A few other odd details threw me off here and there; a character is in the throws of labour with her second child, but it is not progressing and she is in pain.  Clair, who knows nothing about pregnancy or babies suggests that the baby has not turned.  Only then does the midwife turn the baby between contractions and it is born without further complication.  Having had three children I have an issue with this. 1. Why didn’t the mother, let alone the midwife know before labour that the child hadn’t turned?  When I was 36 weeks I knew my daughter (third child) was transverse and that I was running out of time to turn her. Luckily I was able to do it myself.  2. I honestly don’t believe it is as easy as simply pushing down on the abdomen to turn an unborn child, especially at term.  There isn’t much room in there and contractions would have made it impossible.  Sorry, but to this reader it was unnecessary drama that is just a wee bit unbelievable.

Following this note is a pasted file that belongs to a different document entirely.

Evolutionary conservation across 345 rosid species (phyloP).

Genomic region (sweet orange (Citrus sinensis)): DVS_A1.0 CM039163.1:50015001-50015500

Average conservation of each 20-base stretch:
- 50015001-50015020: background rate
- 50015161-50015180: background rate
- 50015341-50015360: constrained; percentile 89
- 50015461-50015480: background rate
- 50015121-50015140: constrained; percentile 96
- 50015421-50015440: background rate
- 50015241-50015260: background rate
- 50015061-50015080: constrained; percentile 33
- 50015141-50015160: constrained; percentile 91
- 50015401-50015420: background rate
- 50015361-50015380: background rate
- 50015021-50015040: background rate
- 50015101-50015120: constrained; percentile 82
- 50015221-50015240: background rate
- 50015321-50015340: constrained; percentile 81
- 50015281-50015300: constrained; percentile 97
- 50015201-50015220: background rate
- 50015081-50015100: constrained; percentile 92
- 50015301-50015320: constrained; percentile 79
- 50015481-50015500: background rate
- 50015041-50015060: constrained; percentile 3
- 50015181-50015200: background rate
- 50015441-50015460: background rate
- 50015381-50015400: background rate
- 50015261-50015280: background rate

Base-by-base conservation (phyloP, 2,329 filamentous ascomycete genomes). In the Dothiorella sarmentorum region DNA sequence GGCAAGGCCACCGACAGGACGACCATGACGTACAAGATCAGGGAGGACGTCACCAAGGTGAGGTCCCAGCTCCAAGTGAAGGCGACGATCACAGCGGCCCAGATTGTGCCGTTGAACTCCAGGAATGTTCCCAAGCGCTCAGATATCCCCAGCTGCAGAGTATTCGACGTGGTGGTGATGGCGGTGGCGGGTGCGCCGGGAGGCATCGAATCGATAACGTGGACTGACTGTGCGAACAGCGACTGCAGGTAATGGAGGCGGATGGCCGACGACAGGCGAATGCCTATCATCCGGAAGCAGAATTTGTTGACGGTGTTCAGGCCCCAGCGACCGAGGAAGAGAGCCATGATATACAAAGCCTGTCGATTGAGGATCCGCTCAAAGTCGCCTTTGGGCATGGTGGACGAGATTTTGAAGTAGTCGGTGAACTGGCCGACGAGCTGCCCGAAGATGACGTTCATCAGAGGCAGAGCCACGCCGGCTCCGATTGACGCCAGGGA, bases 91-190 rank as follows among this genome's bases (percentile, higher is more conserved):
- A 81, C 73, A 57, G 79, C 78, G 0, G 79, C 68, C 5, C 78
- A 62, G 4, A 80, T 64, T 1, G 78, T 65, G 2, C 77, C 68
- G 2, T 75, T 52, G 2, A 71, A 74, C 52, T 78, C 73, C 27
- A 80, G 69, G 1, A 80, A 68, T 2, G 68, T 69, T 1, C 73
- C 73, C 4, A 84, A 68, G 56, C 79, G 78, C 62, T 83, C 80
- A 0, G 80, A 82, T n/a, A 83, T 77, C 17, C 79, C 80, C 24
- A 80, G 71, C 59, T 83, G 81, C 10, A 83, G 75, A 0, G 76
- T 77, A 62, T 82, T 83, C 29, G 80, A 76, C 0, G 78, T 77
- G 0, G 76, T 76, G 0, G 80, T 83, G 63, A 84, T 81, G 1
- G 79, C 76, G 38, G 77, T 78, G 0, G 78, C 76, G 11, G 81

Another thing; if Clair is considered old at 28 in terms of not yet being married or having children yet, then why doesn’t Jamie’s sister Jenny, who is at least ten years older than him (making her at least 33) have more children, or at least older children? When we meet her she has a two year old son & is pregnant with her second.

At the end of the novel I became annoyed with the writer.  Instead of SHOWING the reader or simply telling the action as it happened, she felt compelled to skirt around it and then retell it in a (rather boring) series of dialog.  I was irritated at two things by this 1. I felt that the writer wanted to write about something riske, something “wrong” and obscene, but really didn’t have the guts to just do it.  She couldn’t go that far and had to deliver the information in a softer way, and a recount is softer and less emotional than the actual action.  I think she was wussing out.  2. I felt as if she were treating the readers as if they were dumb and couldn’t infer some of the information on their own.  When she skipped over certain events, it was pretty evident what had happened by the REACTIONS of the characters, even out it being spelled out.  However, she still felt the need to circle back, more than once mind you, to retell and drive home the details.